The month of August saw two rescues, one tragic and one happy. On the 16th a yearling female calf abandoned at Satao Camp, who had unsuccessfully being trying to attach itself to visiting wild herds for two days, was rescued by our Tsavo Keepers and taken to the Elephant Stockades, there to be welcomed warmly by Emily and Aitong, and all the others when they returned in the evening. The calf took milk, but sadly died the following night, breathing heavily and obviously suffering from advanced pneumonia. It is interesting that elephants cannot cough, so other than a moist trunk, and laboured breathing, there is no prior warning that the animal is, in fact, nearing death from lung disorders.
The next rescue was a 3 year old calf who became bogged in mud in Lake Jipe, Tsavo West, near the Tanzanian border. Again, after a Herculean effort, our Keepers managed to pull the calf free after it had been stuck for over 24 hours. It was very weak, having struggled for so long, but after a rest, gained strength and immediately rejoined its herd, who were waiting close by to welcome it.
The Nursery Elephants:- It has been a quiet, happy, and peaceful month in the Nairobi Nursery, with our six little inmates all growing apace, and healthy, with rounded cheeks masking any hint of a cheekbone, the means by which one can guage the health of an infant. Like human infants, baby elephants should have plump rounded cheeks, rather than sunken with prominent cheekbones. Even Natasha is now plump and settled, having initially suffered from bloat, his digestive system having been deprived of milk for some time. He is a hungry little elephant, who never wants to be starved of food again, and who bellows every time his allocation of milk is finished! He is also quite a loner, rather like Mpala, but has been befriended by Ol Malo, of whom he is very fond. Ol Malo, like Wendi, views herself also as a Mini Matriarch, with little Sunyei as her special baby, and Napasha also her particular responsibility. Tomboi enjoys romping with Napasha and is an exuberant and mischievous little character who chases the pigs, plays endlessly and is a favourite with everyone, whilst Selengai thinks first and foremost about food and is simply a member of the mini gang. Wendi, as always, is very protective of her charges, and, like Mweya, not averse to shoving a visitor paying too much attention to any of them! After a very shaky beginning, Wendi has turned out to be one of the healthiest of our infant elephants, who managed to cut her first molars without any problems, something that is unusual. As for Sunyei, she is a delight – a tiny little elephant who touches everyone’s heart, and who plays and plays and plays, without a care in the world!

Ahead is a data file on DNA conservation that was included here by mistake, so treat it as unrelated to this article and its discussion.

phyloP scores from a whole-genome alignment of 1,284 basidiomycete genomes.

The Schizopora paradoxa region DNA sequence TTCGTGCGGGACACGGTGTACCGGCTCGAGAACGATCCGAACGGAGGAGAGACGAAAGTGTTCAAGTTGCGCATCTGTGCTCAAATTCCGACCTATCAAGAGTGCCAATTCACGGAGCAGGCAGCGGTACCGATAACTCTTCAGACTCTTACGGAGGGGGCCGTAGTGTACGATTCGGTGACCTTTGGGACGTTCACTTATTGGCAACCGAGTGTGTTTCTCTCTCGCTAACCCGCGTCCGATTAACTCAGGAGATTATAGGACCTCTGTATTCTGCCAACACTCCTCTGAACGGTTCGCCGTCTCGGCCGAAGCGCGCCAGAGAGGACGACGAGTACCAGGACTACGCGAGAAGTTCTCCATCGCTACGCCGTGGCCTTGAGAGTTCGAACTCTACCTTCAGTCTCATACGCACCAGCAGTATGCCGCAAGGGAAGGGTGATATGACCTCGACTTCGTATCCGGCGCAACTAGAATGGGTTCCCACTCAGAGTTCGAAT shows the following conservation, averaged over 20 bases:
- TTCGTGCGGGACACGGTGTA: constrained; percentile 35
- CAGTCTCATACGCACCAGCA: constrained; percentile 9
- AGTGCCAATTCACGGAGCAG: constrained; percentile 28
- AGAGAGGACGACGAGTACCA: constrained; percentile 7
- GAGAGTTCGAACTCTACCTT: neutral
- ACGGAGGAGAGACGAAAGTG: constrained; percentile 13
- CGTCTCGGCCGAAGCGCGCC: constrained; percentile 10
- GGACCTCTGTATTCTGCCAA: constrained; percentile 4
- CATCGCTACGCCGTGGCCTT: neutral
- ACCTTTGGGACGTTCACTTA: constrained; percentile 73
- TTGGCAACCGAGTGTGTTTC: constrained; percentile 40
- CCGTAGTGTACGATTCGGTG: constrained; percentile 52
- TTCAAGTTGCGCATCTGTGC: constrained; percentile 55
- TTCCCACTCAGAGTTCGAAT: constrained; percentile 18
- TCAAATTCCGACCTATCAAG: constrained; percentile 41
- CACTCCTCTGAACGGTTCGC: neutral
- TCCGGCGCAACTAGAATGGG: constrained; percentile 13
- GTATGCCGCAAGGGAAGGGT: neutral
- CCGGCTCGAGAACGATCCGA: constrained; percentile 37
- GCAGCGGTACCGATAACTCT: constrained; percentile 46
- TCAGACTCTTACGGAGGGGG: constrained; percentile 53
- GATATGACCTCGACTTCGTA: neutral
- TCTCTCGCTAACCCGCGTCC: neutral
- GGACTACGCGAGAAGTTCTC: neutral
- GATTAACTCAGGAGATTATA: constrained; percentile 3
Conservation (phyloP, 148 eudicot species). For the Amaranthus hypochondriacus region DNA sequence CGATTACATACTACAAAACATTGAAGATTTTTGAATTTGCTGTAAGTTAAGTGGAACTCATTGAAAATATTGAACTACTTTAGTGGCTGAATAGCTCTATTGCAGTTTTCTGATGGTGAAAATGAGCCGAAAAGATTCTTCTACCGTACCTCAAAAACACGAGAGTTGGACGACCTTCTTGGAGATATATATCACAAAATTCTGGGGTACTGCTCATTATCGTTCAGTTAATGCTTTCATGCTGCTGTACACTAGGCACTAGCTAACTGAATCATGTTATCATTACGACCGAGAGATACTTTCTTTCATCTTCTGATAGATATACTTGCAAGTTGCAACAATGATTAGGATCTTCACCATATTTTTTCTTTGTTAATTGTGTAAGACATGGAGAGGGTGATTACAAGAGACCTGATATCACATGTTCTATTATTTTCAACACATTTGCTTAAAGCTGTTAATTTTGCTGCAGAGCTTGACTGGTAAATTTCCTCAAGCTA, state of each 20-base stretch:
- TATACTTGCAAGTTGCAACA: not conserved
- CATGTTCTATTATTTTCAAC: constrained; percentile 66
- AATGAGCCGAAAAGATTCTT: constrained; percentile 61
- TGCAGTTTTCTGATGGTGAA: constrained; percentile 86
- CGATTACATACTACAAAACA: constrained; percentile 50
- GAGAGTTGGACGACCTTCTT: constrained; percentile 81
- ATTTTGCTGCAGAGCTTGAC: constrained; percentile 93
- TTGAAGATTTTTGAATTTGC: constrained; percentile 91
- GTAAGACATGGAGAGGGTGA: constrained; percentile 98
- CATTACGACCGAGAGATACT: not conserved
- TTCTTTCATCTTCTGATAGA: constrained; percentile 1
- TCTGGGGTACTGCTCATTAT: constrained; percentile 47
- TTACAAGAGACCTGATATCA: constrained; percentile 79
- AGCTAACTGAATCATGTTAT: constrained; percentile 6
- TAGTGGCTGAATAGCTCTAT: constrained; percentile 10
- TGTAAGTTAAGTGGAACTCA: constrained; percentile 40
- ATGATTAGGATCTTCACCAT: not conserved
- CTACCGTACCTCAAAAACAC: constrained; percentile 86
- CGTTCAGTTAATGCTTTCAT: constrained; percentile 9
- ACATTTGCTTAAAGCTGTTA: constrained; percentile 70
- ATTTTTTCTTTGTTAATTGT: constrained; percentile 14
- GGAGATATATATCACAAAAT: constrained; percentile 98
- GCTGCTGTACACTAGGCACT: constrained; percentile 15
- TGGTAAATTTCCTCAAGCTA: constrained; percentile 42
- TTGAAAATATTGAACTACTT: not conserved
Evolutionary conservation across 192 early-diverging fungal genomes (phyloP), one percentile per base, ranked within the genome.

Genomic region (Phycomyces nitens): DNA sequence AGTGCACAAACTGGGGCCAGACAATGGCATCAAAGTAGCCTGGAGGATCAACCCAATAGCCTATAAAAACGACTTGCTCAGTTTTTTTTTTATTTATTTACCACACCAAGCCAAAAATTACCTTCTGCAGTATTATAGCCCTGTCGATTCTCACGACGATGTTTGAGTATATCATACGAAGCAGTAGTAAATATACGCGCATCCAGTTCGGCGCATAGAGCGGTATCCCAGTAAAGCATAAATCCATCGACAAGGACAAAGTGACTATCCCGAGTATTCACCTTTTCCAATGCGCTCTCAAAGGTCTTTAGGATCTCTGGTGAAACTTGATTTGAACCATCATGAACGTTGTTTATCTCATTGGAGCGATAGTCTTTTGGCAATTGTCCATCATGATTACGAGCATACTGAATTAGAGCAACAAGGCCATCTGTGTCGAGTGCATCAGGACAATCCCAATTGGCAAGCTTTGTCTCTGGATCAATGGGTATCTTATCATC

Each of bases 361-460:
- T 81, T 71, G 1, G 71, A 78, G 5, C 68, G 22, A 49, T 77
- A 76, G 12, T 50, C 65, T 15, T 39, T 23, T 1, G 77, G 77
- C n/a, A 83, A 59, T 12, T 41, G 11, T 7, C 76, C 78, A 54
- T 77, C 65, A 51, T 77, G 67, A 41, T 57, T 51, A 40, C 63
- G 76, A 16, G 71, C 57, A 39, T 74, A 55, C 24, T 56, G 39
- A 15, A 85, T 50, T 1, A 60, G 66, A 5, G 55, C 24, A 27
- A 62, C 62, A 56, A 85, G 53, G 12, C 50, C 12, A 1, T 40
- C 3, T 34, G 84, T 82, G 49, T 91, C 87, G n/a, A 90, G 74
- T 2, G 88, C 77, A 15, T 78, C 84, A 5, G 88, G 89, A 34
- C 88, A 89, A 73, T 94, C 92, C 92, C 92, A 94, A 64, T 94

The Tsavo Orphans:- Again, there has been a lot of wild contact this month, on the lst when the orphans joined l0 wild elephants, with Ndara and Loisaba remaining behind with them when the others left, and Emily having to return to retrieve them. On the 2nd the orphans joined 7 wild elephants, and Aitong, Loisaba, and Ndara joined forces to deter a wild cow bent on hijacking Morani, whilst Aitong held Morani close with her trunk, tempting him with offerings of greens. On the 5th the orphans were with l8 wild elephants, when Edie, Icholta, Tsavo and Ilingwezi had to join forces to prevent a wild cow from taking Morani from the orphaned group.